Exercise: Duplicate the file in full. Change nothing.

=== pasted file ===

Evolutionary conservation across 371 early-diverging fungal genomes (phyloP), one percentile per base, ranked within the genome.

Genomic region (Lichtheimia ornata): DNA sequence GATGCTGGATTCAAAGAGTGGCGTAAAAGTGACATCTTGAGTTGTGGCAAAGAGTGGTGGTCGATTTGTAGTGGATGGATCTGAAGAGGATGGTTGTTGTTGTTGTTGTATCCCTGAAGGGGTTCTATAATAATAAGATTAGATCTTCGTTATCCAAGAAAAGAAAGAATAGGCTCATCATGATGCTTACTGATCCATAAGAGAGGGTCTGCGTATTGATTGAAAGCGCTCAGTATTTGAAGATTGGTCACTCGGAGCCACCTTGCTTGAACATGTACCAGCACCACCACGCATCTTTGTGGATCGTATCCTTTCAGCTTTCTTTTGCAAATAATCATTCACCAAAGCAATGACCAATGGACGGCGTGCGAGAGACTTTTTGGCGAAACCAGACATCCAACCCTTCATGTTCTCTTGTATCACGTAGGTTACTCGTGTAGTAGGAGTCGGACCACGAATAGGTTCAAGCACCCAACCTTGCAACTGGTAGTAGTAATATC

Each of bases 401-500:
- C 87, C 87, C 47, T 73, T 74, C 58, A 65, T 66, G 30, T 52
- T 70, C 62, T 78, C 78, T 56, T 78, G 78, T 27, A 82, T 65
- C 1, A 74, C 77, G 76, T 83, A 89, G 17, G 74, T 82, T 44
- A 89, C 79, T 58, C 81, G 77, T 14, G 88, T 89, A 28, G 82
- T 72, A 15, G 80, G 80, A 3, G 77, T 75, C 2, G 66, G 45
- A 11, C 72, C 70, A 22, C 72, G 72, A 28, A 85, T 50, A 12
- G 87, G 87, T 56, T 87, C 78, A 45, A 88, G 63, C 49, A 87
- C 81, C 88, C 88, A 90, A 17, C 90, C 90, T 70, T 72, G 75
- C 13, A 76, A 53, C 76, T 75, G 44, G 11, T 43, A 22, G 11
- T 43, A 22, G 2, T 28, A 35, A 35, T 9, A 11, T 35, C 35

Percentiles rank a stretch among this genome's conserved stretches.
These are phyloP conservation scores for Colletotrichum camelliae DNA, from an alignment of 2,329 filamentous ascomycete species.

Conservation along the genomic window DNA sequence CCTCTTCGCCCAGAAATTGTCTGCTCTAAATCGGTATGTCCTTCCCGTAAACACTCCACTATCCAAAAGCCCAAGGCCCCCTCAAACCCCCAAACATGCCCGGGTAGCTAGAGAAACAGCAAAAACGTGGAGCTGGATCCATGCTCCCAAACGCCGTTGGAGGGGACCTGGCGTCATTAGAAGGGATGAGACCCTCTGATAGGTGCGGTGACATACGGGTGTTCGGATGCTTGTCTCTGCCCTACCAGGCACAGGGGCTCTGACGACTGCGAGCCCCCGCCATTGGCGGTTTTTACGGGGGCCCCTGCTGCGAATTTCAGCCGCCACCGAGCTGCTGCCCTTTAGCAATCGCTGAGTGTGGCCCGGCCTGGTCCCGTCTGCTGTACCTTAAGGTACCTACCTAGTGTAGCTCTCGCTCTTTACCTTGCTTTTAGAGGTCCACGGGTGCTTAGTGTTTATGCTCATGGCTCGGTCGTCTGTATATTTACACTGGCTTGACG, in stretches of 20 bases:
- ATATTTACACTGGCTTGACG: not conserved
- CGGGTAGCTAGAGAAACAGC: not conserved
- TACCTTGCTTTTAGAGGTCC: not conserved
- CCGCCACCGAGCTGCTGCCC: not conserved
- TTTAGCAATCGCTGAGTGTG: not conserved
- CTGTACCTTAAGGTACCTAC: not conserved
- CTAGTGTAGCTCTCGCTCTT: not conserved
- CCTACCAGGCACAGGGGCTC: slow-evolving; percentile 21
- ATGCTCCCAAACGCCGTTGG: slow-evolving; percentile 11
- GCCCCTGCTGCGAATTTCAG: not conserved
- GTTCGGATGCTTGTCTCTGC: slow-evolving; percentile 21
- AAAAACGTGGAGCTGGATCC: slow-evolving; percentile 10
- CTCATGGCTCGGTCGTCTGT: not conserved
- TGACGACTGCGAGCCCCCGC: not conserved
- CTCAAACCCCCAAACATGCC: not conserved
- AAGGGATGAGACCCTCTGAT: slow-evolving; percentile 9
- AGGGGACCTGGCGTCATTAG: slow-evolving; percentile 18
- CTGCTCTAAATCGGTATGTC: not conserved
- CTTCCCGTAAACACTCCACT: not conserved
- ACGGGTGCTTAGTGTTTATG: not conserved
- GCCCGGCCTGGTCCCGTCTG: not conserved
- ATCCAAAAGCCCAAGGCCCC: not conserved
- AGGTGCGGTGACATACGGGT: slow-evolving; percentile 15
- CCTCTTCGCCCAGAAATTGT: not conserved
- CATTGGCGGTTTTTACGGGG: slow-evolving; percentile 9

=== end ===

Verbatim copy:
Evolutionary conservation across 371 early-diverging fungal genomes (phyloP), one percentile per base, ranked within the genome.

Genomic region (Lichtheimia ornata): DNA sequence GATGCTGGATTCAAAGAGTGGCGTAAAAGTGACATCTTGAGTTGTGGCAAAGAGTGGTGGTCGATTTGTAGTGGATGGATCTGAAGAGGATGGTTGTTGTTGTTGTTGTATCCCTGAAGGGGTTCTATAATAATAAGATTAGATCTTCGTTATCCAAGAAAAGAAAGAATAGGCTCATCATGATGCTTACTGATCCATAAGAGAGGGTCTGCGTATTGATTGAAAGCGCTCAGTATTTGAAGATTGGTCACTCGGAGCCACCTTGCTTGAACATGTACCAGCACCACCACGCATCTTTGTGGATCGTATCCTTTCAGCTTTCTTTTGCAAATAATCATTCACCAAAGCAATGACCAATGGACGGCGTGCGAGAGACTTTTTGGCGAAACCAGACATCCAACCCTTCATGTTCTCTTGTATCACGTAGGTTACTCGTGTAGTAGGAGTCGGACCACGAATAGGTTCAAGCACCCAACCTTGCAACTGGTAGTAGTAATATC

Each of bases 401-500:
- C 87, C 87, C 47, T 73, T 74, C 58, A 65, T 66, G 30, T 52
- T 70, C 62, T 78, C 78, T 56, T 78, G 78, T 27, A 82, T 65
- C 1, A 74, C 77, G 76, T 83, A 89, G 17, G 74, T 82, T 44
- A 89, C 79, T 58, C 81, G 77, T 14, G 88, T 89, A 28, G 82
- T 72, A 15, G 80, G 80, A 3, G 77, T 75, C 2, G 66, G 45
- A 11, C 72, C 70, A 22, C 72, G 72, A 28, A 85, T 50, A 12
- G 87, G 87, T 56, T 87, C 78, A 45, A 88, G 63, C 49, A 87
- C 81, C 88, C 88, A 90, A 17, C 90, C 90, T 70, T 72, G 75
- C 13, A 76, A 53, C 76, T 75, G 44, G 11, T 43, A 22, G 11
- T 43, A 22, G 2, T 28, A 35, A 35, T 9, A 11, T 35, C 35

Percentiles rank a stretch among this genome's conserved stretches.
These are phyloP conservation scores for Colletotrichum camelliae DNA, from an alignment of 2,329 filamentous ascomycete species.

Conservation along the genomic window DNA sequence CCTCTTCGCCCAGAAATTGTCTGCTCTAAATCGGTATGTCCTTCCCGTAAACACTCCACTATCCAAAAGCCCAAGGCCCCCTCAAACCCCCAAACATGCCCGGGTAGCTAGAGAAACAGCAAAAACGTGGAGCTGGATCCATGCTCCCAAACGCCGTTGGAGGGGACCTGGCGTCATTAGAAGGGATGAGACCCTCTGATAGGTGCGGTGACATACGGGTGTTCGGATGCTTGTCTCTGCCCTACCAGGCACAGGGGCTCTGACGACTGCGAGCCCCCGCCATTGGCGGTTTTTACGGGGGCCCCTGCTGCGAATTTCAGCCGCCACCGAGCTGCTGCCCTTTAGCAATCGCTGAGTGTGGCCCGGCCTGGTCCCGTCTGCTGTACCTTAAGGTACCTACCTAGTGTAGCTCTCGCTCTTTACCTTGCTTTTAGAGGTCCACGGGTGCTTAGTGTTTATGCTCATGGCTCGGTCGTCTGTATATTTACACTGGCTTGACG, in stretches of 20 bases:
- ATATTTACACTGGCTTGACG: not conserved
- CGGGTAGCTAGAGAAACAGC: not conserved
- TACCTTGCTTTTAGAGGTCC: not conserved
- CCGCCACCGAGCTGCTGCCC: not conserved
- TTTAGCAATCGCTGAGTGTG: not conserved
- CTGTACCTTAAGGTACCTAC: not conserved
- CTAGTGTAGCTCTCGCTCTT: not conserved
- CCTACCAGGCACAGGGGCTC: slow-evolving; percentile 21
- ATGCTCCCAAACGCCGTTGG: slow-evolving; percentile 11
- GCCCCTGCTGCGAATTTCAG: not conserved
- GTTCGGATGCTTGTCTCTGC: slow-evolving; percentile 21
- AAAAACGTGGAGCTGGATCC: slow-evolving; percentile 10
- CTCATGGCTCGGTCGTCTGT: not conserved
- TGACGACTGCGAGCCCCCGC: not conserved
- CTCAAACCCCCAAACATGCC: not conserved
- AAGGGATGAGACCCTCTGAT: slow-evolving; percentile 9
- AGGGGACCTGGCGTCATTAG: slow-evolving; percentile 18
- CTGCTCTAAATCGGTATGTC: not conserved
- CTTCCCGTAAACACTCCACT: not conserved
- ACGGGTGCTTAGTGTTTATG: not conserved
- GCCCGGCCTGGTCCCGTCTG: not conserved
- ATCCAAAAGCCCAAGGCCCC: not conserved
- AGGTGCGGTGACATACGGGT: slow-evolving; percentile 15
- CCTCTTCGCCCAGAAATTGT: not conserved
- CATTGGCGGTTTTTACGGGG: slow-evolving; percentile 9